So… when is our Blackness enough?

Let’s be frank, this was never a discussion about a persons’ ability to identify with their obvious racial grouping. We know Luvvie Ajayi is Black because we can see her, that should clear up any doubt as to whether or not she is a Black person. And, yes, sometimes race is just that simple. But whether or not she has the authority to use her platform as a spokesperson for Black American culture is a whole different story. For many first-generation Africans, African-American culture is secondary culture. Sure, we may have been born in America, and some of us may have an African-American parent, but when it came to our socialization and cultural upbringing, our ethnicity takes precedence. There’s nothing subtle about being reminded that you are not African-American while growing up African in America. Whether their intentions are good or not, many immigrant parents go out of their way to ensure that physical separation doesn’t create cultural disconnect in their children. The calculated transference of culture is a commonality across all ethnic lines, and there’s certainly nothing wrong with wanting your culture to survive for generations.

But being raised in proximity to a secondary culture doesn’t give us automatic access to or authority over it, no more than living near a dojo and being of Asian descent make you a karate master. As with any secondary culture, it must be learned. I didn’t have to go out of my way to learn West African culture because I was submersed in it. My father was very intentional about teaching us our language, our history, our communal practices, our spiritual systems, our cuisine, etc. because these cultural concepts represent safeguards that help others to identify who belongs to a given culture. If I meet another Nigerian person, our linguistic similarities or differences can identify for me whether or not we share an ethnicity. Cultural safeguards mean we don’t have to have a conversation regarding who is and isn’t Igbo because the boundaries do that for us. African-American culture doesn’t carry a national language or specific rites of passage or other clearly defined safeguards that help us to identify who shares the African-American identity. This means people like Luvvie and many other Africans in America have attached themselves to a culture that they never had to prove proficiency in. We’ve been able to grab hold of the tail end of African-American culture and enjoy the ride, but being able to blend into a culture doesn’t make you knowledgeable on it. African-American culture isn’t afforded the studiousness that it deserves and it allows people of other primary cultures to tailgate African-Americans without appropriately incorporating themselves into the fold, all while offering only their skin color as their anchor.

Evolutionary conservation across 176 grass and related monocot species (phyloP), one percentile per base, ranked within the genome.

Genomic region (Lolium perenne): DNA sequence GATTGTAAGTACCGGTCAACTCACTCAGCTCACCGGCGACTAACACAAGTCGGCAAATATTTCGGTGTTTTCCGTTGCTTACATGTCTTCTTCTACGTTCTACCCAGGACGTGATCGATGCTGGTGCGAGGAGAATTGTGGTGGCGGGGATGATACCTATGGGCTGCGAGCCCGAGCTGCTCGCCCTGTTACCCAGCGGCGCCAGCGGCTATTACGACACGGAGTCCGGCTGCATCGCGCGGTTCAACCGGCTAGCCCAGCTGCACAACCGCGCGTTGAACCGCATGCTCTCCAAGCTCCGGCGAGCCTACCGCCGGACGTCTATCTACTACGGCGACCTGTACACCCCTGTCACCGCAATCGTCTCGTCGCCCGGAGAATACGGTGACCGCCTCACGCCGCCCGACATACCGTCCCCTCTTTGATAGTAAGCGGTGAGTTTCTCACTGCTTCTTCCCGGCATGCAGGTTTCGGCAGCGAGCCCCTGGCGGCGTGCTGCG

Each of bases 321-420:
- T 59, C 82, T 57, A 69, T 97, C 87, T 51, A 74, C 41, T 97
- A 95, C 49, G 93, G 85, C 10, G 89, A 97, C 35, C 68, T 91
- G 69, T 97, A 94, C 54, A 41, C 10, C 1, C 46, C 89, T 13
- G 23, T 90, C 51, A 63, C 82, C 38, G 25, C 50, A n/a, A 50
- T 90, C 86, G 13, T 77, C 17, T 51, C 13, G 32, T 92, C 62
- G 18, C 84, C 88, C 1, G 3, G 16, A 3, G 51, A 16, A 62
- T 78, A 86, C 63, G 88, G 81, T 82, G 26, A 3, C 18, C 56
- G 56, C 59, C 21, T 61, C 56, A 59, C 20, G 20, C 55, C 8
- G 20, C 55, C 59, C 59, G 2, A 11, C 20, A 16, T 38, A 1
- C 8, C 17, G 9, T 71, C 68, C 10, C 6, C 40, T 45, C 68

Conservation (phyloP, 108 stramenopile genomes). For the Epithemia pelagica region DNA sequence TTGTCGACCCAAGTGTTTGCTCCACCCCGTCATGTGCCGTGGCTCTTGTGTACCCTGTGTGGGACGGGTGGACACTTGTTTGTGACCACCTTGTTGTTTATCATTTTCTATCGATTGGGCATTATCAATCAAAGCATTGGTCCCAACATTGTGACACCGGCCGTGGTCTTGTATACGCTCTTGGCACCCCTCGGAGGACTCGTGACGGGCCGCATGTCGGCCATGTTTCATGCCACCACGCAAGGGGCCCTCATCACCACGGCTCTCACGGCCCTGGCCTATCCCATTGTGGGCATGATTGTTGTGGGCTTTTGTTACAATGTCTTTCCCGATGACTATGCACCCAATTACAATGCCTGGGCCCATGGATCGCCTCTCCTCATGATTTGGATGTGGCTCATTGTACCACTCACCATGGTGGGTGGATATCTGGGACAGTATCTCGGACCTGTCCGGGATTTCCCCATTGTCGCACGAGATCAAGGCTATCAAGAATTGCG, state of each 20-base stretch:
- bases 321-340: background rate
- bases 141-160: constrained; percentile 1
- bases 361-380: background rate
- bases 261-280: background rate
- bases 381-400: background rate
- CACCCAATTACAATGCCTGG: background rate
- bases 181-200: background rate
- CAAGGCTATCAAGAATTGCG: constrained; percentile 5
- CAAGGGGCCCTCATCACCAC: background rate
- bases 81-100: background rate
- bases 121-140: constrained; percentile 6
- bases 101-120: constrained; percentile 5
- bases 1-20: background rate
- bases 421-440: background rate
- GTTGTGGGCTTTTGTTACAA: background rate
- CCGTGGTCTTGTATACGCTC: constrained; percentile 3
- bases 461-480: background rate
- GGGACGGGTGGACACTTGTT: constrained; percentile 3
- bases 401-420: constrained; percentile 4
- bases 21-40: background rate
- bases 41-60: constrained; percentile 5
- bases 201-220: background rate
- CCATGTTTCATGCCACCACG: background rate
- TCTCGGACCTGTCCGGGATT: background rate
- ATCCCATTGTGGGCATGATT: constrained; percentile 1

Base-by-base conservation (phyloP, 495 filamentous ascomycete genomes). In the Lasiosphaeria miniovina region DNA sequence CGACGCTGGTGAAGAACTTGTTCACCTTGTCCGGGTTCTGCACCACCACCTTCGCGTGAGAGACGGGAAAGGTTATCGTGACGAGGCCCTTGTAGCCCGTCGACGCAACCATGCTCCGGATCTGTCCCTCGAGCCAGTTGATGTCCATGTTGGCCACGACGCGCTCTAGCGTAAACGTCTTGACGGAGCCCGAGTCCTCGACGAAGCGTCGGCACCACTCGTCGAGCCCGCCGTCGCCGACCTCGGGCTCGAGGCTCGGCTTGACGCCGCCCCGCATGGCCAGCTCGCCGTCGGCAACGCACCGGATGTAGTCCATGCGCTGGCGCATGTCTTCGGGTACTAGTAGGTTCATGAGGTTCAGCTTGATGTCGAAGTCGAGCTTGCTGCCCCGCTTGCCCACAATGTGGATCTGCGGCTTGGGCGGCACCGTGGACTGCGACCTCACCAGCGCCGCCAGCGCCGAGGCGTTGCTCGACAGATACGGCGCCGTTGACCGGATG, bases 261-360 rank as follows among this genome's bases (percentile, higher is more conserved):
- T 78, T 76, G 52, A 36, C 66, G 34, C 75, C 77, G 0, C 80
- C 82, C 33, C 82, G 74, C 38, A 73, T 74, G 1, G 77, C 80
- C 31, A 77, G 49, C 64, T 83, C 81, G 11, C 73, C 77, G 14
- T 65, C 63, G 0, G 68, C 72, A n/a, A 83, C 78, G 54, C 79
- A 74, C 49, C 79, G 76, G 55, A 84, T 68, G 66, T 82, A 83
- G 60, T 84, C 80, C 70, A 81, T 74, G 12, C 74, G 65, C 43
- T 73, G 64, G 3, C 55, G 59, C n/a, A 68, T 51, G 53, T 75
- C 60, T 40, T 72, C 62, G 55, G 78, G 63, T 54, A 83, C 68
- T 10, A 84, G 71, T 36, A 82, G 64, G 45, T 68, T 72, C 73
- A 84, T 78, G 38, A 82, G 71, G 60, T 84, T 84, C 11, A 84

Who is the authority on Blackness and Black culture?

I wish this wasn’t such a skewed and lopsided question, especially given the tumultuous gray area that surrounds the Black identity in this country. And maybe it’s the continually nuanced definition of Blackness that creates this confusion in the first place, so let’s look at it this way. If Tevin Campbell were Kenyan would we be having this conversation? Absolutely not, because there would already be an assumption that anyone not immersed in Kenyan culture has no authority to act as a spokesperson for Kenyan culture. Even if “Kenyan Tevin’s” detractor lived in Kenya, the rhetoric would be the same because there are clearly defined boundaries around Kenyan culture and what it means to be Kenyan. You’re not Kenyan because you move to Kenya, or because your Nigerian parents raise you in Kenya, or because you have Kenyan friends at your Kenyan University where you major in Kenyan studies. No, because being Kenyan means much more than that. So why is it when we start to have the conversation about African-American culture, we all act dumb like we don’t know what it is or how Black Americans might perceive African descendants to be outsiders of said culture? We Are!